Kurt Loder Movie Reviews

Movie Review: The 5th Wave

Chloë Grace Moretz gets feisty in an attempted sci-fi franchise.


The 5th Wave

I don't know about you, but when I go to an alien-invasion movie I want to see some aliens invading. This is evidently not a priority for director J Blakeson, however. His new movie, The 5th Wave, is a dystopian young-adult adventure (think the Hunger Games and Divergent franchises—the filmmakers certainly are) that's heavy on the YA but very light on the off-world creatures the plucky youths we see are supposed to be battling. The youths themselves are an appealing bunch, and there's certainly no shortage of standard run-and-punch action; but the script is clearly saving the good space-monster stuff for projected sequels. (The Rick Yancy novel on which the movie is based is the first installment of a trilogy.)

The central character, unsurprisingly, is a stout-hearted teen named Cassie Sullivan (Chloë Grace Moretz). Cassie lives in suburban Ohio with her mom (Maggie Siff), dad (Ron Livingston), and regulation-cute little brother Sam (Zackary Arthur). As you might expect, she's also crushing on a sensitive-hot-guy classmate named Ben (Nick Robinson, of Jurassic World). All's well, very briefly, until a gynormous space ship appears in the sky and begins rocking the world with waves of calamity. The first wave features an electromagnetic pulse that destroys all power supplies. The second onslaught brings tidal waves that wipe out whole cities. Next comes a global epidemic of bird-borne disease, which dispatches Cassie's mom.

You'd think that all of this would compel people to stay indoors, sheltering in their homes. But no. Dad sets off on foot with Cassie and Sam to reach a refugee encampment he's somehow heard about. This turns out to be a tense place, and Cassie's father immediately gives her a Colt .45, saying, "Punkin, there's nothin' safe anymore."

An army detachment arrives at the camp, led by a Colonel Vosch (inscrutable Liev Schreiber), who announces to the refugees, "We're here to help"—always an ominous promise. Vosch packs all the kids on hand into buses to be taken to safety at an air force base not all that far away. (In a pure plot-furthering move, Cassie misses out on this trip after scampering off the bus to go find her brother's teddy bear and gets left behind.) The base turns out to be a boot camp where the kids are given battle training and fitted out with cool technology. Hunky Ben is here, and a goth-y butt-kicker called Ringer (Maika Monroe), who tells some ogling boys, ""Keep staring at my ass and I'll rip your throats out." Ringer clearly won't need much training.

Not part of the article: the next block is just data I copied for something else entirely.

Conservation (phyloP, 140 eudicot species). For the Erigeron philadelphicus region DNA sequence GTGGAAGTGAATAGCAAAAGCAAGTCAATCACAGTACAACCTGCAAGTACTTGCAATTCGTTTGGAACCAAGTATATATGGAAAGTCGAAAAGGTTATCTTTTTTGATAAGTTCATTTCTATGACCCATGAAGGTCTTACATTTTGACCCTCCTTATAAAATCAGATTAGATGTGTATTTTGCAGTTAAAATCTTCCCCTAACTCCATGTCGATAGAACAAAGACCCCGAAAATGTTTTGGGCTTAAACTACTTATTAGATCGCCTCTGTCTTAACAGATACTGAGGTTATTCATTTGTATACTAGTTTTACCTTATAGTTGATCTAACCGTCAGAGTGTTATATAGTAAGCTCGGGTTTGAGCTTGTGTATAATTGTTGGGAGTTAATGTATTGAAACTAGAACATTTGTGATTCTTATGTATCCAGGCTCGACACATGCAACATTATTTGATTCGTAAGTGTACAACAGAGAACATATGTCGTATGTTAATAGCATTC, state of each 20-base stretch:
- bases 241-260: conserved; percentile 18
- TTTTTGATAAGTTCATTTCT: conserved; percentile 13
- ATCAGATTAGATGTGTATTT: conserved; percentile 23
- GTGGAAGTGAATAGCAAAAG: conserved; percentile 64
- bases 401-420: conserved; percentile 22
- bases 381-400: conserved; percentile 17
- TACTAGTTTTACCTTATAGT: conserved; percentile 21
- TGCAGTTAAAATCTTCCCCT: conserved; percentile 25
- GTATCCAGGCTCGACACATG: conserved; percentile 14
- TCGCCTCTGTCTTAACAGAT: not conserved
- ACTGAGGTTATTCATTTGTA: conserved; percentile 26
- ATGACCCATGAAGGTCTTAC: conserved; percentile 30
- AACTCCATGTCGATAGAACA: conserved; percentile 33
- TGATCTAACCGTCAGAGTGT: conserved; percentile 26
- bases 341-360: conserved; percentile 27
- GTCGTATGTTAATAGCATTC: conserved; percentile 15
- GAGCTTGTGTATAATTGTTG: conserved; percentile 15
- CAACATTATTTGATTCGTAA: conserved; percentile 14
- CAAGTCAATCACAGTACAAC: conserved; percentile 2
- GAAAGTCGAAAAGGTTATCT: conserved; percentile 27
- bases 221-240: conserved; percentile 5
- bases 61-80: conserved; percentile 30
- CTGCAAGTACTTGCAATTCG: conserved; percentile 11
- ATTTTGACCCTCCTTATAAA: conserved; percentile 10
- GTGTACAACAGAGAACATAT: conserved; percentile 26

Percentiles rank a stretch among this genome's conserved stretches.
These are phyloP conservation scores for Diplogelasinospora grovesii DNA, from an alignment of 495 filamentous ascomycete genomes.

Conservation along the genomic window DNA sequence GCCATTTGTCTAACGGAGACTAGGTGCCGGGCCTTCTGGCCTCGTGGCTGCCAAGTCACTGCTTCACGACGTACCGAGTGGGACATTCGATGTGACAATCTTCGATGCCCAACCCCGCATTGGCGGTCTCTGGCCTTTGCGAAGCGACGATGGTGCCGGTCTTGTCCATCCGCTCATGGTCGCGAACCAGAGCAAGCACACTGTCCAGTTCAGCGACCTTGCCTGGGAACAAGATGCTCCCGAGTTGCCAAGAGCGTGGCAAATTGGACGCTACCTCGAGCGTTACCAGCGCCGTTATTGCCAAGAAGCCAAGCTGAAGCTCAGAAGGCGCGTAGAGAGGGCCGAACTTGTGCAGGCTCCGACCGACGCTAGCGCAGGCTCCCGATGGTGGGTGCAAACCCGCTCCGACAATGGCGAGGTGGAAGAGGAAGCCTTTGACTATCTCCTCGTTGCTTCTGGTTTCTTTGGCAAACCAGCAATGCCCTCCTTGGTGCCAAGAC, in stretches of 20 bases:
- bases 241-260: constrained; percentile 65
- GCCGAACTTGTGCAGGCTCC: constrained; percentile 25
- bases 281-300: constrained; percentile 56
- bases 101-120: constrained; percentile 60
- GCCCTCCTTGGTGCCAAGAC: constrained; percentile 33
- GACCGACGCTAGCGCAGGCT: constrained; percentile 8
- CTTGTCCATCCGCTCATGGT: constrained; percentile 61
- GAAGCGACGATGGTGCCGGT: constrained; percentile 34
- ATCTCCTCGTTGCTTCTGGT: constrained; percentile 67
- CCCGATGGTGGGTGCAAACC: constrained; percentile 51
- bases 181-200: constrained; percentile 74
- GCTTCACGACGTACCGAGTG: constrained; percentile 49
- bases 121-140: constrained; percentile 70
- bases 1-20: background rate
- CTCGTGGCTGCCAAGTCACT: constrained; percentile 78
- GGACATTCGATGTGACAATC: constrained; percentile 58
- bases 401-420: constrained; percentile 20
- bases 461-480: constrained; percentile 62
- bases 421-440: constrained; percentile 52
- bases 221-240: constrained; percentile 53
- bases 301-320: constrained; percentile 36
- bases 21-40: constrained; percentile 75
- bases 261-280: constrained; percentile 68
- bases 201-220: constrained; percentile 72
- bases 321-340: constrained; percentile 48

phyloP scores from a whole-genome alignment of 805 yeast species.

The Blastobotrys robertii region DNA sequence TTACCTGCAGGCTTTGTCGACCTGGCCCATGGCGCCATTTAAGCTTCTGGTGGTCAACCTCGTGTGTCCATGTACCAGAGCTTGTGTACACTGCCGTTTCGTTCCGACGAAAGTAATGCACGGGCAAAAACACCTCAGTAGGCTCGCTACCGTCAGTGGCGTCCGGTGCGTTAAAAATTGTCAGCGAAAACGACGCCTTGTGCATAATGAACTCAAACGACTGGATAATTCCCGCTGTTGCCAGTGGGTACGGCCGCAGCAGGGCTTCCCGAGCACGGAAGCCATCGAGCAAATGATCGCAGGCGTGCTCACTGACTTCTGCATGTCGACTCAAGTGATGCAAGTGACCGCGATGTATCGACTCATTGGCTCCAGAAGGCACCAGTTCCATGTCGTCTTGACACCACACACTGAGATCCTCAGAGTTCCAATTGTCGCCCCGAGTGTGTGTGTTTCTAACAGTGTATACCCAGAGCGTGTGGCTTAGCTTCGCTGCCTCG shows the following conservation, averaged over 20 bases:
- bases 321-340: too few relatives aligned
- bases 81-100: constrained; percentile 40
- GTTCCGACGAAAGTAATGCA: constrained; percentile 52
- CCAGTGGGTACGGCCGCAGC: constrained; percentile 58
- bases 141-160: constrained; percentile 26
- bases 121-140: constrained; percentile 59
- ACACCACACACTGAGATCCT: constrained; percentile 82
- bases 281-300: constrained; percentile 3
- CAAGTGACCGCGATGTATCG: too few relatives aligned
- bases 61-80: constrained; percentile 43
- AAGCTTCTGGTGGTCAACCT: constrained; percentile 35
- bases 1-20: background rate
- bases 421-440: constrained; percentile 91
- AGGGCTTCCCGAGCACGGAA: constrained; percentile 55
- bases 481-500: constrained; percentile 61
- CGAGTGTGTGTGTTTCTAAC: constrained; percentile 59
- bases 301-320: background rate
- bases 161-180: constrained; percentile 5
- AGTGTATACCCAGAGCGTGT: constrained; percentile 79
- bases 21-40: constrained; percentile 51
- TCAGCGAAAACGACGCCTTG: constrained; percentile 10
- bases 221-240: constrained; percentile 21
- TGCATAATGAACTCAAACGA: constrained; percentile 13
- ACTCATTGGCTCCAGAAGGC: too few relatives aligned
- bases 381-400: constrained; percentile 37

Making her way to the base on her own in search of her brother, Cassie gets wounded in an impromptu firefight and is rescued by another sensitive hot guy named Evan (Alex Roe), who comes bearing a chaste kiss and—after gently bandaging a bullet hole in Cassie's thigh—the faintest suggestion of a sex scene. (The movie is rated PG-13.) Then Colonel Vosch announces that the fifth wave of the alien invasion has begun, with the still-unseen interstellar marauders descending to Earth to take up residence in human bodies. Paranoia predictably blossoms.

There's a lot of running around in this picture—through the woods, down boring airbase corridors—and lots of shooting, too (Cassie was apparently born to wield an AR-15). But the movie is short on real excitement—it never sweeps you up. Apart from some bogus fake-out sightings, the aliens, as I say, never put in an appearance; and just when you think they'd probably have to, the movie ends—with "to be continued" baldly promised. We'll see. The target audience, accustomed to more vivid entertainments, may already be making other plans.